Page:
There has been a slow but steady increase in the amount of business being conducted in the domestic Asian market. Volumes are however still far below what has been customary, and so freight levels remain flat. From Ulsan to Taiwan, 3,000 ton parcels are going for a touch either side of $20/t, and the same cargo down to Singapore fetches around $32 to $34/t.

Export business however has been very firm, in particular acetic acid to Europe following a recent force majeure announcement in the U.K. Several large cargoes, all over 10,000 tons of acetic acid, have been fixed to the Mediterranean and Northwest Europe for freights between $100 and $120/t, depending upon load and discharge ports.

Biodiesel demand is strong too, and cargoes of 15,000 to 20,000 tons of renewable diesel from Singapore to Antwerp-Rotterdam-Amsterdam are becoming more frequent. Sulphuric acid exports to the Americas have not finished either, and there are usually several requirements in the market at any one time.

A new trade that seems to have sprung up is the shipment of paraxylene from Asia to the U.S., and traders continue to toy with the possibility to ship benzene to the States. Palm oil rates have suddenly shot up as a consequence, with 20,000 ton cargoes from the Malacca Straits to the Mediterranean occasionally hitting $80/t, and even 35,000 ton shipments from Singapore to Rotterdam have been known to have paid $60 to $65/t.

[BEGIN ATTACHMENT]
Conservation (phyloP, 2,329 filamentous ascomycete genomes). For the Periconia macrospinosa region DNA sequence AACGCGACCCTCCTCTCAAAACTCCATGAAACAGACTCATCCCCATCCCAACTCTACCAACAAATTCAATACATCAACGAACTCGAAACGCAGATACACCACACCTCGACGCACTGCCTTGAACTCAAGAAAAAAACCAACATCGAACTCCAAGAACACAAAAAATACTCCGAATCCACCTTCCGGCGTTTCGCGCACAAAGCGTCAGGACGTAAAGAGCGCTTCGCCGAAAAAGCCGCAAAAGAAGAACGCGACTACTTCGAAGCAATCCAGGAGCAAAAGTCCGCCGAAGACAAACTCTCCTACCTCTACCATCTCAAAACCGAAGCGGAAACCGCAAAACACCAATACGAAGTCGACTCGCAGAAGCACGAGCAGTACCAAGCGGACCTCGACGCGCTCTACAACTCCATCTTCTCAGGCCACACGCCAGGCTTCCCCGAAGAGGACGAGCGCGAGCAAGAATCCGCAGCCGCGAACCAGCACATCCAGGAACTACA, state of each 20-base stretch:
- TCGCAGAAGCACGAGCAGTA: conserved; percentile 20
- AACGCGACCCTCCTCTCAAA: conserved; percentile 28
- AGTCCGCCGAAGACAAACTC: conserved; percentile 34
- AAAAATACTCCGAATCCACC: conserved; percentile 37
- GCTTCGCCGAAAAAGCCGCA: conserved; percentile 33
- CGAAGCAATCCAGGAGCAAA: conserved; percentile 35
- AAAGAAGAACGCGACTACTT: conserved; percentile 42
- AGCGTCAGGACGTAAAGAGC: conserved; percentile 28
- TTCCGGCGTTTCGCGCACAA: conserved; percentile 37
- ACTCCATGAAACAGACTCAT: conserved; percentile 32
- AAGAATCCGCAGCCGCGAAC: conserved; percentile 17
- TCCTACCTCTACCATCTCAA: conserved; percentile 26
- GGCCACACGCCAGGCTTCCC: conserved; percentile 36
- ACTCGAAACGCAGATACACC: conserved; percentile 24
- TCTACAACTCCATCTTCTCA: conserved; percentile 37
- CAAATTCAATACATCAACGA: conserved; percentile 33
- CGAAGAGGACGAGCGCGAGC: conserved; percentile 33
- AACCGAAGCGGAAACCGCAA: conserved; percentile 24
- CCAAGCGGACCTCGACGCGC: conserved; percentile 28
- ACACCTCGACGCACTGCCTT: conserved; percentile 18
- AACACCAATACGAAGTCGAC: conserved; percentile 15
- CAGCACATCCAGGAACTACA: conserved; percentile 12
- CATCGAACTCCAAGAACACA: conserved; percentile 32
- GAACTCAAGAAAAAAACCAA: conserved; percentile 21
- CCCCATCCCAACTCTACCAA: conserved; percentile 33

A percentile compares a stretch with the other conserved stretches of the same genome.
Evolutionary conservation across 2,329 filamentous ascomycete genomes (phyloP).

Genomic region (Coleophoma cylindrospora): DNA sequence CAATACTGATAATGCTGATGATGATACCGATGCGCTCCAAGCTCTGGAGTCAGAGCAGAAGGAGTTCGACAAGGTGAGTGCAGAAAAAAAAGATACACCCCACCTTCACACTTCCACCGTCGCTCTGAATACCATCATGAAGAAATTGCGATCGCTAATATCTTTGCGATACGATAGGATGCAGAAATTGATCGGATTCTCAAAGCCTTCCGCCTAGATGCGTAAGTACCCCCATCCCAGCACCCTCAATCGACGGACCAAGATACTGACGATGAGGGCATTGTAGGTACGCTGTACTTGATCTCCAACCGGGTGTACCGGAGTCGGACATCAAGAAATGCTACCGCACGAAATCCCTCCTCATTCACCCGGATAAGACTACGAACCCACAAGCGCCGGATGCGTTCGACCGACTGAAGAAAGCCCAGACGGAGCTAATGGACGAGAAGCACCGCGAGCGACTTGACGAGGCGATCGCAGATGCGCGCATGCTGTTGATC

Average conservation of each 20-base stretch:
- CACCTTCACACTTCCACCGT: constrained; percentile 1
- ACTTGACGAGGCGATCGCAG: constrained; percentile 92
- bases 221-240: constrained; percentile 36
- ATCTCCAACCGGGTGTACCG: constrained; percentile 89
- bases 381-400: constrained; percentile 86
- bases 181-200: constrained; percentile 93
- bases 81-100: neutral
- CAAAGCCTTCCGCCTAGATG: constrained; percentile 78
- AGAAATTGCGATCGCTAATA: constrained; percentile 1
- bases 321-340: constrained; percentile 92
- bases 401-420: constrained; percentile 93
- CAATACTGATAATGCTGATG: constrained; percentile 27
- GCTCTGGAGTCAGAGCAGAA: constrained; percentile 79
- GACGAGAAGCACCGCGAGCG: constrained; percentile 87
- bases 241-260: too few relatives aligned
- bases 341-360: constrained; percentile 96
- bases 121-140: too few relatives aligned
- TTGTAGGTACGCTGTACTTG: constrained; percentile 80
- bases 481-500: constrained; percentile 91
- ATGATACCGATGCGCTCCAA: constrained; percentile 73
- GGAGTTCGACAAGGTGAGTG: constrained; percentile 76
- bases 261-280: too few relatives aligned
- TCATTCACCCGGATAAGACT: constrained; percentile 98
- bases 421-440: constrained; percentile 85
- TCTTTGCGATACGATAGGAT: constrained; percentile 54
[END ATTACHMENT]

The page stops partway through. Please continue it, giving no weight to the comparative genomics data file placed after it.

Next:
Even cargoes into the east coast of India have been recording levels in the upper $20s/t, and the west coast of India has seen numbers from the low to mid $30s/t, even for cargoes of 12,000 to 16,000 tons in size.

India and the Middle East Gulf market is still pretty lively. Westboundsees cargoes of MTBE, benzene, acetic acid and sulphuric acid. Space is tight, and 2,000 to 3,000 ton parcels from India to the eastern Mediterranean are paying around $110 to $120/t. Eastbound sees even more large slugs of methanol, aromatics, glycols and styrene. There are at least ships with space in the region able to load over the next week or two, but the amount of business quoted means most of them are keeping their offers at high levels.

Adrian Brown is senior market analyst for chemicals and base oils with SSY Shipbrokers, London. Information about SSY can be found at Adrian Brown, in the U.K., can be reached at or by phone at +44 1207-507507. In the London office SSYs Jordi Maymi can be reached at or +44 20 7977 7560.